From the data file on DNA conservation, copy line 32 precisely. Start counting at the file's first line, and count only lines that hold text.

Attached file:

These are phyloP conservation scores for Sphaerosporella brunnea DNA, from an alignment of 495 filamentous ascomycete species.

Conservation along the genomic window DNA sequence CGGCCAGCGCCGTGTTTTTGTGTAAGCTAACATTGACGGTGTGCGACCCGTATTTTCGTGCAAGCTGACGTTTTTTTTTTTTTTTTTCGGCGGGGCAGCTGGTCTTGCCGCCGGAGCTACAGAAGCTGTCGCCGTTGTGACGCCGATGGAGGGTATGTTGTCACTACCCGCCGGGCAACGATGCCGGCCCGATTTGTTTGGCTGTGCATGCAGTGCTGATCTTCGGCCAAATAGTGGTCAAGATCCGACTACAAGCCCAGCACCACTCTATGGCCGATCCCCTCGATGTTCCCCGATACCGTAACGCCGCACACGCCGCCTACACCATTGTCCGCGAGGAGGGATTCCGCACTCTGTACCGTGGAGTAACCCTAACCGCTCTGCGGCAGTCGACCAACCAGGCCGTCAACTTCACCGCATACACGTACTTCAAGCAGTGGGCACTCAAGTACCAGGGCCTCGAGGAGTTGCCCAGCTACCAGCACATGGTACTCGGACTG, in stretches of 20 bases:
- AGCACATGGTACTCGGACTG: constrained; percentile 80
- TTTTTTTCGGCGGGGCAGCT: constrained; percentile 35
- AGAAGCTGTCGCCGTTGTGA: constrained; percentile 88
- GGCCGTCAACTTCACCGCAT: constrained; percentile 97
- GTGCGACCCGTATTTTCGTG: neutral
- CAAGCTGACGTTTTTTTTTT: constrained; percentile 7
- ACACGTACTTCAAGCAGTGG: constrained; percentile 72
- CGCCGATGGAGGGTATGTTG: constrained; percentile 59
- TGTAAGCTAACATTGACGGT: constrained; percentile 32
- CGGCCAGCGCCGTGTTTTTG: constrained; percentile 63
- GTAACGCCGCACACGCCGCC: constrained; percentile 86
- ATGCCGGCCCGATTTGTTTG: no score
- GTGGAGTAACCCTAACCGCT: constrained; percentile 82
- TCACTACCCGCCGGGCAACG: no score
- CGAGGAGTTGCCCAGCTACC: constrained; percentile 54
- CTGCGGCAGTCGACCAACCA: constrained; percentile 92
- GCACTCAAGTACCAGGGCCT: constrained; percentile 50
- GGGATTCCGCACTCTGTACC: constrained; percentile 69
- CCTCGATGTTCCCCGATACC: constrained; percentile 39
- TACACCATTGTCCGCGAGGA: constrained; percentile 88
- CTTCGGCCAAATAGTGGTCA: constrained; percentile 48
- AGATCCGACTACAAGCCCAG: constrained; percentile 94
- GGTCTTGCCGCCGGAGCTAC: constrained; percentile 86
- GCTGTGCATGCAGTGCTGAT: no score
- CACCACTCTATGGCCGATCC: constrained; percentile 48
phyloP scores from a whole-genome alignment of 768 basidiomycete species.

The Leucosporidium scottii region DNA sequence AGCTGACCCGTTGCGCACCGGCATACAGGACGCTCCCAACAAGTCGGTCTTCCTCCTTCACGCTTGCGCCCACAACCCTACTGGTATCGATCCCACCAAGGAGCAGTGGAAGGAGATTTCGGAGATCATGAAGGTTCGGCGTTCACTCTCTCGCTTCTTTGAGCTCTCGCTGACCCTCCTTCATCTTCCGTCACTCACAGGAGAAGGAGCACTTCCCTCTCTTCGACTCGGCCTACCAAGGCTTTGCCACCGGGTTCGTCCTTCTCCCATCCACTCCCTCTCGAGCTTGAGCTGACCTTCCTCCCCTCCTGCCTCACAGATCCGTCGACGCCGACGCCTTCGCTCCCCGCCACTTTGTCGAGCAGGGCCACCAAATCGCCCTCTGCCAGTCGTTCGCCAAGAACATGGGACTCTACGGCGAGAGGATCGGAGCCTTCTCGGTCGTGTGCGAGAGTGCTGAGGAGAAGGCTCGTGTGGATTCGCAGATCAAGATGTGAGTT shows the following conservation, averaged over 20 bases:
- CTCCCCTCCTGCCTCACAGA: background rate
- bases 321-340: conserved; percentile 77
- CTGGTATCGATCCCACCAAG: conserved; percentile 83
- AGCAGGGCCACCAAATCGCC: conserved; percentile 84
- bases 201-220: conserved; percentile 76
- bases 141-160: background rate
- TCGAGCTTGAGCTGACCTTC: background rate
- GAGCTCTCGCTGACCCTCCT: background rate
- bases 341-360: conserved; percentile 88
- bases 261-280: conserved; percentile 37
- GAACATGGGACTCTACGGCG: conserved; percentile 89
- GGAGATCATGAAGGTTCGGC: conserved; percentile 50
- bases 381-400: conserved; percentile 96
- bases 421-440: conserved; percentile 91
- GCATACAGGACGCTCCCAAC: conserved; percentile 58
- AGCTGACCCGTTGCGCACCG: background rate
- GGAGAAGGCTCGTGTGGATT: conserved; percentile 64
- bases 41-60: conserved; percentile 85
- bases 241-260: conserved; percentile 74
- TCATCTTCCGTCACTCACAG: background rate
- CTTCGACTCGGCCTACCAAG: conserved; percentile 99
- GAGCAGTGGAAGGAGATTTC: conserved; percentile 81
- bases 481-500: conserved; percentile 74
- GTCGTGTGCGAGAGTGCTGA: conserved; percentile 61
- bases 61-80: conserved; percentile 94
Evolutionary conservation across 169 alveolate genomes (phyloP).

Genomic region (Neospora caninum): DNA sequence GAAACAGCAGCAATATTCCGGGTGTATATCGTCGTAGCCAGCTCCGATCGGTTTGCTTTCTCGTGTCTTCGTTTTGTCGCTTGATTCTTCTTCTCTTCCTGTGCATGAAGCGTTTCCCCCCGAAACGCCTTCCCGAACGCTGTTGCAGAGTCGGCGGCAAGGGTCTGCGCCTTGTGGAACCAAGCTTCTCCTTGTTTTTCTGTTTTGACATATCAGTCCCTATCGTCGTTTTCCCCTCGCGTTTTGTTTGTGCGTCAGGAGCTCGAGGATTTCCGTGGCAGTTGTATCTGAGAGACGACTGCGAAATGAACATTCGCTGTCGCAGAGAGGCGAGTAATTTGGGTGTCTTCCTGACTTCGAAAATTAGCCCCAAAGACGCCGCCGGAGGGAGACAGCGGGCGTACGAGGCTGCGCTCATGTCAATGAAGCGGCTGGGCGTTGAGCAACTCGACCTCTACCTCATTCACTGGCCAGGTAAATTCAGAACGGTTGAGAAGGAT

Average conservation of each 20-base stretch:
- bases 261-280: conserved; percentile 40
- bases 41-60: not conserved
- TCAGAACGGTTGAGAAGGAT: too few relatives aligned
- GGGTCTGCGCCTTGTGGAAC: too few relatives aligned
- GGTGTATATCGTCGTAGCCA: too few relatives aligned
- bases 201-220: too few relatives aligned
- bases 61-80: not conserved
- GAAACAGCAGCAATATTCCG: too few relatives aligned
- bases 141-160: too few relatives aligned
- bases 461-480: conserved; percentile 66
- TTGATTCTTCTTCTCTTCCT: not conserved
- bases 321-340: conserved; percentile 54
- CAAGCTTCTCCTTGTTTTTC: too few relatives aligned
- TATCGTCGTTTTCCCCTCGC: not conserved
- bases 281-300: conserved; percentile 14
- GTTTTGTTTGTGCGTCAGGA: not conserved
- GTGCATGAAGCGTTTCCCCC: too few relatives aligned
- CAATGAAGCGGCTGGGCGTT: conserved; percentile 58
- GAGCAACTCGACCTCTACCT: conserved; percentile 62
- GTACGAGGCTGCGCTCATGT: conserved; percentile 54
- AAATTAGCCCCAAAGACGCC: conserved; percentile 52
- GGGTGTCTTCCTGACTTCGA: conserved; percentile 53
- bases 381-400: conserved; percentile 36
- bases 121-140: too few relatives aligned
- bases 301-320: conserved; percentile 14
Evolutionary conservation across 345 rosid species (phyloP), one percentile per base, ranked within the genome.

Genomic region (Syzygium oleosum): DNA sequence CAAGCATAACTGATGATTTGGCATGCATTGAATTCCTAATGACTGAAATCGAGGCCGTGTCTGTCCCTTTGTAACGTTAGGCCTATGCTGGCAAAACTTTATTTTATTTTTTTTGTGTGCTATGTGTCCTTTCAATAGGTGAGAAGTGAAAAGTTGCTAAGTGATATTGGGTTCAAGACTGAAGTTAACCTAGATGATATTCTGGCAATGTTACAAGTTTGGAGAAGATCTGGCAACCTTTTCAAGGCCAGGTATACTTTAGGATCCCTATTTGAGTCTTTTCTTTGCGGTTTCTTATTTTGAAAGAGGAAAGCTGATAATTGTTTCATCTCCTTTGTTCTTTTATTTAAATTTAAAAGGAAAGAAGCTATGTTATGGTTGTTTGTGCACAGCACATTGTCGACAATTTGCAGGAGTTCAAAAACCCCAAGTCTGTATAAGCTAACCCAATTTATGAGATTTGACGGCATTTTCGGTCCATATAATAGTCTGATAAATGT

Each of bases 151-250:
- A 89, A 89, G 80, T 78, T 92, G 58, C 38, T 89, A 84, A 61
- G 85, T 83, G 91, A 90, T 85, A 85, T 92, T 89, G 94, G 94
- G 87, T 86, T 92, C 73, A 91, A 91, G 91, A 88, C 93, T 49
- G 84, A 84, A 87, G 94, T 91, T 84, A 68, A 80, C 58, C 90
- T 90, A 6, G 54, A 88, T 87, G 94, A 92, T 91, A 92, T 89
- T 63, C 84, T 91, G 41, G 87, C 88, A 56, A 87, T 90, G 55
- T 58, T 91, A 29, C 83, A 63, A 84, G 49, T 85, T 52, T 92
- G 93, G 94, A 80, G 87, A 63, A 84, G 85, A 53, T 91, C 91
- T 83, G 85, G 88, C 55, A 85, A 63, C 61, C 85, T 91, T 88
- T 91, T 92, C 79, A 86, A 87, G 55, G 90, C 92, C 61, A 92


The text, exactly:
- CTGGTATCGATCCCACCAAG: conserved; percentile 83